26th May, 2019

Redditch woman launches CT scanner petition bid to ease pain of bereaved

Ross Crawford 17th Feb, 2019 Updated: 18th Feb, 2019

A REDDITCH woman has launched a petition in a bid to ease the pain of bereaved people suffering cruel delays in laying their loved ones to rest.

Lucy Harrison from Batchley and her friend Elaine Gordon have taken action in memory of their siblings, Gina Johnson and Peter Price, and for all those families and friends who have been bereaved in a violent way.

They are calling for a CT scanner to be installed in the West Midlands so coroners can use that instead of performing a traditional postmortem.

They say taking a scan would also remove the need for a second postmortem should one be required.

Lucy’s brother Peter was killed by a hit and run driver on November 29, 2014 while crossing the Hagley Road West in Birmingham.

A postmortem was conducted within 48 hours but because the defendant was given the option of a second postmortem, Peter’s funeral did not take place until January 15, 2015.

“I cannot describe the emotional impact this had on our family and friends,” said Lucy.

“We felt, and still feel, that Peter’s dignity was stripped from him as he was retained in a mortuary for several weeks, including over Christmas.

“Our desperate wish to have Peter moved to a chapel of rest, in time for Christmas Day, was ignored due to the request of a second postmortem – we will never fully recover from this.”

Elaine’s sister Gina was killed by a speeding uninsured driver on December 19, 2014.

Once again her funeral was held up by the option of second postmortem and wasn’t released to the family until February 2015.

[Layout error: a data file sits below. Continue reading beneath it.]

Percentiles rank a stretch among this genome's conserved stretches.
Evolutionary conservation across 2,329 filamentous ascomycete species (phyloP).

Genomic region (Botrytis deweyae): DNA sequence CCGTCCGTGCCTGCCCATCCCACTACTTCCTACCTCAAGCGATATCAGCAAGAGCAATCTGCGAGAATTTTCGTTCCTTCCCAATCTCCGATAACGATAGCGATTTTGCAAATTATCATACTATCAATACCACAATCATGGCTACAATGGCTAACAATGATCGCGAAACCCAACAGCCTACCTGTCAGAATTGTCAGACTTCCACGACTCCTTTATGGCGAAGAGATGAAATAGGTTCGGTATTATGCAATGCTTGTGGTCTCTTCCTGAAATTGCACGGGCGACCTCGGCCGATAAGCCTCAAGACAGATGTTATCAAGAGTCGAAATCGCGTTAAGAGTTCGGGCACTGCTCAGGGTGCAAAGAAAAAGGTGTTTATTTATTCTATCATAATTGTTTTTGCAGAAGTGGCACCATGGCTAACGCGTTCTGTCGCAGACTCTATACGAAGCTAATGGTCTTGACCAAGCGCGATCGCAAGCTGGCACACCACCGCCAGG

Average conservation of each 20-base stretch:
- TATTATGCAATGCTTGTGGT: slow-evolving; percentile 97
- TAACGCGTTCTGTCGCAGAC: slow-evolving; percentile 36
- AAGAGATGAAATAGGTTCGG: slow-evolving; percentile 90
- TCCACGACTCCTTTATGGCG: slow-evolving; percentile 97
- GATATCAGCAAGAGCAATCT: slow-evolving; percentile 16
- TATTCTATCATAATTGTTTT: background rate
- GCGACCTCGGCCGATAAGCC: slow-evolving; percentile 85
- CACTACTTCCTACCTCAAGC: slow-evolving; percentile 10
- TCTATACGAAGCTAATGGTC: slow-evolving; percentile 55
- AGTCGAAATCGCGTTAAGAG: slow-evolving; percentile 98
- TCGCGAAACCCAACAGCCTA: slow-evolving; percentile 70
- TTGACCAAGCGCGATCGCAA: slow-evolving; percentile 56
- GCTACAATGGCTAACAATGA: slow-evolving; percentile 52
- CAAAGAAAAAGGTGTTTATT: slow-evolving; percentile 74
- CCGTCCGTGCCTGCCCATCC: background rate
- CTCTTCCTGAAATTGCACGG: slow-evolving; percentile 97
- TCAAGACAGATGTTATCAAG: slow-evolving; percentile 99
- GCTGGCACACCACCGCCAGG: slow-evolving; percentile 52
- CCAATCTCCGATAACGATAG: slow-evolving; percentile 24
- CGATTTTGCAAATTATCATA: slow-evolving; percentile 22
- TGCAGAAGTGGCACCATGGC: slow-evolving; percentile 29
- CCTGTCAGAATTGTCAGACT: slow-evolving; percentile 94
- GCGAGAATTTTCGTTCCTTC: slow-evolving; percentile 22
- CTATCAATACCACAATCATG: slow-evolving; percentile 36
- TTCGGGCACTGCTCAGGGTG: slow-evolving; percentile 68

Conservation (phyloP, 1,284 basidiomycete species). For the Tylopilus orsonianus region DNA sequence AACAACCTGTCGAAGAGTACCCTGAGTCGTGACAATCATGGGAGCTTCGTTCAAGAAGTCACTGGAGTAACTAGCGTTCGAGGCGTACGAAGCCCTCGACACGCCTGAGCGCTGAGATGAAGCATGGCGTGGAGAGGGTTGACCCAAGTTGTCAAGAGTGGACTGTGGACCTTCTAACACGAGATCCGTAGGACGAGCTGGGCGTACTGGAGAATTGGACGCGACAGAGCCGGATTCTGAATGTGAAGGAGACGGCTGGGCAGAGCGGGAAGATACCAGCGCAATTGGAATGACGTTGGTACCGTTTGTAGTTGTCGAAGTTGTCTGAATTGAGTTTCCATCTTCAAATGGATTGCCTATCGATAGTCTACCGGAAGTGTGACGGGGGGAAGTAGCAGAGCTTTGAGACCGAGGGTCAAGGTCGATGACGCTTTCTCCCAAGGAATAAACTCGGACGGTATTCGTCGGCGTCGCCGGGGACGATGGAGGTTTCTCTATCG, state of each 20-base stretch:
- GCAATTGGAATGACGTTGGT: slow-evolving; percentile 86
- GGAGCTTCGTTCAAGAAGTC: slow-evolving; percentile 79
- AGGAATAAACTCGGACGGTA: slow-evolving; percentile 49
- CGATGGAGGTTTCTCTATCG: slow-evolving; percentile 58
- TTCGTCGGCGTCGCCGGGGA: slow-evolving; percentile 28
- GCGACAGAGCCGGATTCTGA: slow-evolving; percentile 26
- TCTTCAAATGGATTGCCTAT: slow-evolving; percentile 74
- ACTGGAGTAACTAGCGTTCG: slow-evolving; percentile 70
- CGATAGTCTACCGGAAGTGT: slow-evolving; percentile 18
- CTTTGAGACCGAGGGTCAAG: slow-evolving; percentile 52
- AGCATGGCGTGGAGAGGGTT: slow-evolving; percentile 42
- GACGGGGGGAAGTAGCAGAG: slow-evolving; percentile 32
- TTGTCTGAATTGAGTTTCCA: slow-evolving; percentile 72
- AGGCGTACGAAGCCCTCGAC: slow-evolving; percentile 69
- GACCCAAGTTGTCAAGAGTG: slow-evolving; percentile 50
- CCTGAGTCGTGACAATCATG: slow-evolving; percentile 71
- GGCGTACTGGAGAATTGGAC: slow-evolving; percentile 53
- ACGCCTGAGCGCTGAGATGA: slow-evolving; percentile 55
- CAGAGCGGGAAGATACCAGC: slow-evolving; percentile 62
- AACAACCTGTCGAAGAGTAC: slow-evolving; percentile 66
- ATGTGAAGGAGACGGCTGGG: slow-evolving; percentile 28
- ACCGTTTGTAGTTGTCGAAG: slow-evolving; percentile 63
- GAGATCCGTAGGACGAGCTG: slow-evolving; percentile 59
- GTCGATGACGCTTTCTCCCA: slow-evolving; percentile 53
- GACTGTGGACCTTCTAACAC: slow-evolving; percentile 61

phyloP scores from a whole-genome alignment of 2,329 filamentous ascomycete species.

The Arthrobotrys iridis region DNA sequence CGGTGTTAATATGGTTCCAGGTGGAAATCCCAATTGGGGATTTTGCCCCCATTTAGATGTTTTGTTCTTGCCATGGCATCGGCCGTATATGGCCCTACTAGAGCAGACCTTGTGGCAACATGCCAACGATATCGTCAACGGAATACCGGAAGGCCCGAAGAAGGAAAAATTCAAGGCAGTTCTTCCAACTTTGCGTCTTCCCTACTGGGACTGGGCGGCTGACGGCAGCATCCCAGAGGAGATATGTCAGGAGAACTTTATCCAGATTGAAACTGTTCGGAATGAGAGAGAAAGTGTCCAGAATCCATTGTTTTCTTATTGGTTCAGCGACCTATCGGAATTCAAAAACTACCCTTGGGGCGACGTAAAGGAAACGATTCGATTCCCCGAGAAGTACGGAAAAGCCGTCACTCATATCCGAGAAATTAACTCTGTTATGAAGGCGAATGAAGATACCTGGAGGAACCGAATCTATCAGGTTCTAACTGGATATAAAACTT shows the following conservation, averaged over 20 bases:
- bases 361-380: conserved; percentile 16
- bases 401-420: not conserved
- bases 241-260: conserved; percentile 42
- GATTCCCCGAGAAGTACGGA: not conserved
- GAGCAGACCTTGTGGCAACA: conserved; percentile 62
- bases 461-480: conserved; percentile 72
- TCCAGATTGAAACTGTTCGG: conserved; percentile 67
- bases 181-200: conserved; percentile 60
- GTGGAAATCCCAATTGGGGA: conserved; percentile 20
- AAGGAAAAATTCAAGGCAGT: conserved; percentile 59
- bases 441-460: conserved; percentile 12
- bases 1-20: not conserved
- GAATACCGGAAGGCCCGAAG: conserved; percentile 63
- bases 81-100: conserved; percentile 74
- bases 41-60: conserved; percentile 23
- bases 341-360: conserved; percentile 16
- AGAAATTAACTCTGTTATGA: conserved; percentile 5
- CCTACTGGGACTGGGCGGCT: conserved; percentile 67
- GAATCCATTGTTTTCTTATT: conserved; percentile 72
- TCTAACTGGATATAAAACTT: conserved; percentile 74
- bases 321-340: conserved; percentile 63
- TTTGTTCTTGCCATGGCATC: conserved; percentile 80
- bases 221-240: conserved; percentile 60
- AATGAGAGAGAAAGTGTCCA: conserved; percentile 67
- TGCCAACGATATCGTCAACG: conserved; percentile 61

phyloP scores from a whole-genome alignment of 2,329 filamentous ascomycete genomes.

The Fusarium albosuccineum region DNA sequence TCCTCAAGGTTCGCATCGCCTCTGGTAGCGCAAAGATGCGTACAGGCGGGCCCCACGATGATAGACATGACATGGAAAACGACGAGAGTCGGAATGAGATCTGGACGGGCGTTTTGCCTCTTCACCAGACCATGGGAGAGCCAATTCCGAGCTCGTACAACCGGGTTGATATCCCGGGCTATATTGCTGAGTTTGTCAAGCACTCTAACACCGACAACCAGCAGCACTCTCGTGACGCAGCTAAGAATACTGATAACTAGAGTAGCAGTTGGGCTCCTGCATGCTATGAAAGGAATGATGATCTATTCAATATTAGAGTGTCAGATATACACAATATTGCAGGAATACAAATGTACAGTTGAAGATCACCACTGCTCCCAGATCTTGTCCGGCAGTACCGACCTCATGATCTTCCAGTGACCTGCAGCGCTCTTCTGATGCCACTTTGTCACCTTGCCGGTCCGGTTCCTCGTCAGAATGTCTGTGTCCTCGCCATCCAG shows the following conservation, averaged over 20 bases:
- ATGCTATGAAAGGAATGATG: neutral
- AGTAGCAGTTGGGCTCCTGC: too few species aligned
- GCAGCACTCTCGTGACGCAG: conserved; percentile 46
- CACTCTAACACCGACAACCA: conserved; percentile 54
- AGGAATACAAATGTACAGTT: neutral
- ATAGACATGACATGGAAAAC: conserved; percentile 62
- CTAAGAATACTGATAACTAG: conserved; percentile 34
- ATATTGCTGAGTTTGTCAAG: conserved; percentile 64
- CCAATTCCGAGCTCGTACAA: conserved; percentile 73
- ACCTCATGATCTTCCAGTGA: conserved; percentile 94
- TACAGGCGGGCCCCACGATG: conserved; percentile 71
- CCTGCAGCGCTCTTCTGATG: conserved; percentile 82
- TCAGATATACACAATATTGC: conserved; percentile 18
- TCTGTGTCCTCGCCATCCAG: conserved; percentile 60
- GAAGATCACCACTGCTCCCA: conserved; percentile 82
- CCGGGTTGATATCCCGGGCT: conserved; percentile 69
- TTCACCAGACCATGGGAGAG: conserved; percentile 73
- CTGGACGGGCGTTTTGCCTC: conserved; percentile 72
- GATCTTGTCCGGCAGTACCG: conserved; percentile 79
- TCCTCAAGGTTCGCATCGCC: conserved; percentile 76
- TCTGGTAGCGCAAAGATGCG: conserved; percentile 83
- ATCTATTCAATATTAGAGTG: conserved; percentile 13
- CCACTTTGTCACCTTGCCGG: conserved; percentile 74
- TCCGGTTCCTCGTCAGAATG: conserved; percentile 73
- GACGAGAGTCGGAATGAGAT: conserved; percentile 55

“We are determined to try and stop other families being put through the utter heartbreak of a second postmortem and delayed funeral,” said Lucy and Elaine.

They have discovered that in Leicester, coroners have access to a CT scanner.

“We found that there all postmortems are conducted by CT scan initially, with only the rarest cases needing a traditional autopsy,” said Lucy.

“The CT scanner produces digital images that can be viewed and interpreted by various pathologists and specialists, negating the need to open or reopen the body to perform an invasive postmortem.

“As a result families have not had to endure the despair of waiting and not knowing when their loved one’s bodies will be returned for the funeral.”

The two campaigners are calling for Birmingham City Council to have a postmortem CT scanner, one that could be shared with Worcestershire, Warwickshire and Staffordshire.

The charity RoadPeace – www.roadpeace.org – is supporting the campaign.

Their petition can be found at https://bit.ly/2SBqvjG

To see a video of Lucy and Elaine launching their appeal, click here

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